You have reached your limit of free articles this month.

Enjoy unlimited access to

Starting at just 99¢ for 8 weeks.


  • ePAPER

You have read of premium articles.

Get unlimited access to all of our breaking news, in-depth coverage and bonus content- exclusively for subscribers. Starting at just 99¢ for 8 weeks


Welcome to

This subscriber-only site gives you exclusive access to breaking news, in-depth coverage, exclusive interactives and bonus content.

You can read free articles of your choice a month that are only available on

Commentary: Why Austin needs pro sports — or a venue for smaller clubs

As you have likely heard, Austin is now the largest city in the United States without a major professional sports team.

This is something of deceptive statement given the expansive boundaries of Texas cities; the city of Boston encompasses roughly 90 square miles, while Houston by contrast is a whopping 627.

That said, Austin has experienced explosive growth, pushing the population of Travis County well over the 1 million mark. And so Austin sits, according to the U.S. Census, as the 11th-largest city in the country. Cities No. 12-19 all boast a major pro sports team — either football, baseball, basketball, hockey or soccer —including Fort Worth, if you count the short drive on Interstate 30 over to Arlington, home of the Dallas Cowboys and Texas Rangers.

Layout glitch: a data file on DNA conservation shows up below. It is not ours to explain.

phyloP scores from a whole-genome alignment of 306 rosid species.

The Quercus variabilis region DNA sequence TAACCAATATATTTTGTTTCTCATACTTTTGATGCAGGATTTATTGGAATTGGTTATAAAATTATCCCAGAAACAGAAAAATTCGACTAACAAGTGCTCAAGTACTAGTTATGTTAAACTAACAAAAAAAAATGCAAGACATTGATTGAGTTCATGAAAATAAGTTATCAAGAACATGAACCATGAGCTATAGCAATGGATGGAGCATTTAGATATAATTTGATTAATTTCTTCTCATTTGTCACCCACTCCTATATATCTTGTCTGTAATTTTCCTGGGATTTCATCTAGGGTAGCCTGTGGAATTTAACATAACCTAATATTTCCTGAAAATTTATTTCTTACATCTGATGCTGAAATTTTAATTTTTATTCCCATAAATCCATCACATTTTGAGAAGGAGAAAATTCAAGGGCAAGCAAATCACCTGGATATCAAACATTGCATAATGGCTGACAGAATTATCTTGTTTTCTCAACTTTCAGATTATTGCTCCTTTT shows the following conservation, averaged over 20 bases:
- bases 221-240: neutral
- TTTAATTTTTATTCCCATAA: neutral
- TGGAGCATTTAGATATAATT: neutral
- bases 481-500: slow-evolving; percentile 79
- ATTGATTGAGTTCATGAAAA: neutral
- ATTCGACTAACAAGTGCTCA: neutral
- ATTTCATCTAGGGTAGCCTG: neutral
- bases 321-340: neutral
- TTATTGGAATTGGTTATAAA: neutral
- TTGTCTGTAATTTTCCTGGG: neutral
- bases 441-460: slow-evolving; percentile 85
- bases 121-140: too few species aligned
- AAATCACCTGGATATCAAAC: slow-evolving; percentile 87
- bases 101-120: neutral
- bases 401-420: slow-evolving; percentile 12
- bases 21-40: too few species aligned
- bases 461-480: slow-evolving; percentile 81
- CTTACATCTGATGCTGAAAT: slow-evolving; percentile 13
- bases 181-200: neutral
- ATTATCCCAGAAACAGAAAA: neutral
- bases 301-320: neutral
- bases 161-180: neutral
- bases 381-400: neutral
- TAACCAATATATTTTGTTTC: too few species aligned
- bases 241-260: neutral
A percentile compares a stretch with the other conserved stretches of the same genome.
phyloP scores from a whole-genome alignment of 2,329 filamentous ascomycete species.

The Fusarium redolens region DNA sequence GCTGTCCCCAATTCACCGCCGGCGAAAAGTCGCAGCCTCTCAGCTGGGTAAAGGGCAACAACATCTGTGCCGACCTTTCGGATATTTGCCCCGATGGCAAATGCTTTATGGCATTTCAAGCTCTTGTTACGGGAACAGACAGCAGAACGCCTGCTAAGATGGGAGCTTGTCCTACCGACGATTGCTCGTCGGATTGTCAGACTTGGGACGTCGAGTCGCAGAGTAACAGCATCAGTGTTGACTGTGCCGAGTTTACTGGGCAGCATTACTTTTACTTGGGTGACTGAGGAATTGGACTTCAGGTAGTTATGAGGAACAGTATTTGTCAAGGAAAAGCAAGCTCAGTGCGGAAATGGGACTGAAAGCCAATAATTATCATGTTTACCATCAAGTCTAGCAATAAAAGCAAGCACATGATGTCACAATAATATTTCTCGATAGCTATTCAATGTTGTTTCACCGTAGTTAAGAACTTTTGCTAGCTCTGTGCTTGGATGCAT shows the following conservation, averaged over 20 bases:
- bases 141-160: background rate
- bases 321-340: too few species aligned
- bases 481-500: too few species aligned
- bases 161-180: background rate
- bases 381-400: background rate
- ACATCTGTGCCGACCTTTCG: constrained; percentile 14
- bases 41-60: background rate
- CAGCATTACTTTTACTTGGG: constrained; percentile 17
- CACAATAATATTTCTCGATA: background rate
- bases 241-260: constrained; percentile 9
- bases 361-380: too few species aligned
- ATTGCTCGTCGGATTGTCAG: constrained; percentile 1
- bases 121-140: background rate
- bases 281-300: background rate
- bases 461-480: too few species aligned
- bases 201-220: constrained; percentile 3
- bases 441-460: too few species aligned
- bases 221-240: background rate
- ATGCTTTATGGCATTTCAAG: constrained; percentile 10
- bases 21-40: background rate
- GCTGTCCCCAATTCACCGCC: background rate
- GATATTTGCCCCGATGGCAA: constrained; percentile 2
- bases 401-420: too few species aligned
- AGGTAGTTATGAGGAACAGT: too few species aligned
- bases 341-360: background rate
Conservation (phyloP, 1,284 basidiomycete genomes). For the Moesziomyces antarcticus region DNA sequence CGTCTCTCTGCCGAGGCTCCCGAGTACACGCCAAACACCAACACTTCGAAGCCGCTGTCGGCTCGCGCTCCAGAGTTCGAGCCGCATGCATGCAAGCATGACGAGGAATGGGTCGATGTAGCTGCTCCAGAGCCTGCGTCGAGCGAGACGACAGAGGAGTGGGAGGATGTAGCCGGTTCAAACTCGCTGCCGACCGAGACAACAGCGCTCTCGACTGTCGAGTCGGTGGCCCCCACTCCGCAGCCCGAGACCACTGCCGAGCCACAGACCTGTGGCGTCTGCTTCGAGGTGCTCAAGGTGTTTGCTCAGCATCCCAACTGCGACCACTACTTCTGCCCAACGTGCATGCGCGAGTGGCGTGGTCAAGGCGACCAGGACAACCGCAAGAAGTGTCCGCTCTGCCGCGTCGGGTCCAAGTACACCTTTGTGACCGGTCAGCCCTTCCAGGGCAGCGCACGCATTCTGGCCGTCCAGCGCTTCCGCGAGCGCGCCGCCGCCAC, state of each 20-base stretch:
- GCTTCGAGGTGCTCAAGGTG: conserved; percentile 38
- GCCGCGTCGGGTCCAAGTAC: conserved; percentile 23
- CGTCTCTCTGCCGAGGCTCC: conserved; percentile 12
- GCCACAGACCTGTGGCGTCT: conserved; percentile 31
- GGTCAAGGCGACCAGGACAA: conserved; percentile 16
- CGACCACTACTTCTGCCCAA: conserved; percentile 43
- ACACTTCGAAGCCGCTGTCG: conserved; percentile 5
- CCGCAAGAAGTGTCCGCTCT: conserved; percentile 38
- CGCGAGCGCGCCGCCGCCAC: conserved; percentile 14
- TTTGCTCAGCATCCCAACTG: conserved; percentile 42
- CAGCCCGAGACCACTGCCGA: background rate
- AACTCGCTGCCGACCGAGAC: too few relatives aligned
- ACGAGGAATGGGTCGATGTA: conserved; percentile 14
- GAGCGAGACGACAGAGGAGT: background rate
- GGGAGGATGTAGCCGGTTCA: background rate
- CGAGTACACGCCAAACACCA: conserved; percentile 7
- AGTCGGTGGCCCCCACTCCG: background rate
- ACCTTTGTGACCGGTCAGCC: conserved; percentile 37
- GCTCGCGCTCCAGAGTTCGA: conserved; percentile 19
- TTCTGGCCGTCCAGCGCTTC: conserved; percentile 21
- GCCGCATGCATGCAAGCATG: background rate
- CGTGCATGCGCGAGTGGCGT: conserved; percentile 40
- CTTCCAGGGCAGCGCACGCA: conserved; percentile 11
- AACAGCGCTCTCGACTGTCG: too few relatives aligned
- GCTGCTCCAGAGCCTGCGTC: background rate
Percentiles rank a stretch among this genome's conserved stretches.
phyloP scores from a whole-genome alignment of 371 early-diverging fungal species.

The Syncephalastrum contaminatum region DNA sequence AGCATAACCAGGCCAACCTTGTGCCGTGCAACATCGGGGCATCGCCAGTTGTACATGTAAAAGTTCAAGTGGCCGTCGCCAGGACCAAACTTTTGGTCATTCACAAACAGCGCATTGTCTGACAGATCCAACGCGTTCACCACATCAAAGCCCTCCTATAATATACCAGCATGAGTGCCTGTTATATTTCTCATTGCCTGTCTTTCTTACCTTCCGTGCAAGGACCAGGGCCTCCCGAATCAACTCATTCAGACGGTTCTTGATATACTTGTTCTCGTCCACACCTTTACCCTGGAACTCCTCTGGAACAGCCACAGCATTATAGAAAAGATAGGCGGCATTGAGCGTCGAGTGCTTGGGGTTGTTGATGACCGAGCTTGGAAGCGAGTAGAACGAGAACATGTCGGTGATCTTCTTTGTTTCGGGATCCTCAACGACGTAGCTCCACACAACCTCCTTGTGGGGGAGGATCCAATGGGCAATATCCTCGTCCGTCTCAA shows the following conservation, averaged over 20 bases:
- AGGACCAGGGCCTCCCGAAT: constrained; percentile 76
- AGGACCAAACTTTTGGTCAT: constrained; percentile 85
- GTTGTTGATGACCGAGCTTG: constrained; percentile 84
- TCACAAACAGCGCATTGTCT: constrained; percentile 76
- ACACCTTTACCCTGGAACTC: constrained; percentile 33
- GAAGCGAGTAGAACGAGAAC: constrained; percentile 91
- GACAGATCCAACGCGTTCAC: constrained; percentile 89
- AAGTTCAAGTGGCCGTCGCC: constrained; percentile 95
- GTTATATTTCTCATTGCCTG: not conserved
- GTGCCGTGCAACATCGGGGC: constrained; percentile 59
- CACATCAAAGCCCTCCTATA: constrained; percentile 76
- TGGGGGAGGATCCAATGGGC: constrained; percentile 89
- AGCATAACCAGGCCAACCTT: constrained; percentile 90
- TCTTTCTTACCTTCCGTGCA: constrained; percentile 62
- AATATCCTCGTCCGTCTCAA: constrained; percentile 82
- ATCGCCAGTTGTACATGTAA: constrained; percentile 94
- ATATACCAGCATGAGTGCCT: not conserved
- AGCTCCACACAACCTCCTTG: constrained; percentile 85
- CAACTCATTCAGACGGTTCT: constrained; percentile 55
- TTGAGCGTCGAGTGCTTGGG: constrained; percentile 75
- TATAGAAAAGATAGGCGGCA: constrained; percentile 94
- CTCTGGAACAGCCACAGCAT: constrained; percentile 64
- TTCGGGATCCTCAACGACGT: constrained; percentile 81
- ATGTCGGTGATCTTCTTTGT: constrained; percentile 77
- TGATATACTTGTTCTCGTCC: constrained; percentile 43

LIKE US ON FACEBOOK: Our Viewpoints page brings the latest commentaries to your feed.

There is also an oft-muttered joke in Austin that the city does in fact have a “pro” team, that being the University of Texas Longhorns football team, which has its own TV network and plays in the mammoth Royal-Memorial Stadium, one of eight stadiums in the country that holds in excess of 100,000 people. Texas football is also the stuff of reverence, legend and identity, permeating the local culture, despite the team’s recent struggles. If you haven’t had a beer at the Earl Campbell Sports Bar at Austin-Bergstrom before catching a flight out of town, chances are you may not partake in drinking. Or flying.

The question of whether Austin can or should have a major pro sports team has been debated at length. Part of the issue is the abundance of other teams in the state. Austin sits within an urban triangle brimming with major pro sports teams – three NBA franchises, two MLB, NFL and MLS franchises, and the Dallas Stars of the NHL. Part of the issue deals with infrastructure – Major League Soccer recently declined exploring adding a team in Austin, citing the lack of an appropriately sized facility (they currently require cities to build stadiums that hold about 20,000 people). There are also critical questions of whether the People’s Republic of Austin, already dealing with choking growth and traffic, would support the physical and financial impact of building a major pro sports stadium of any kind within city limits.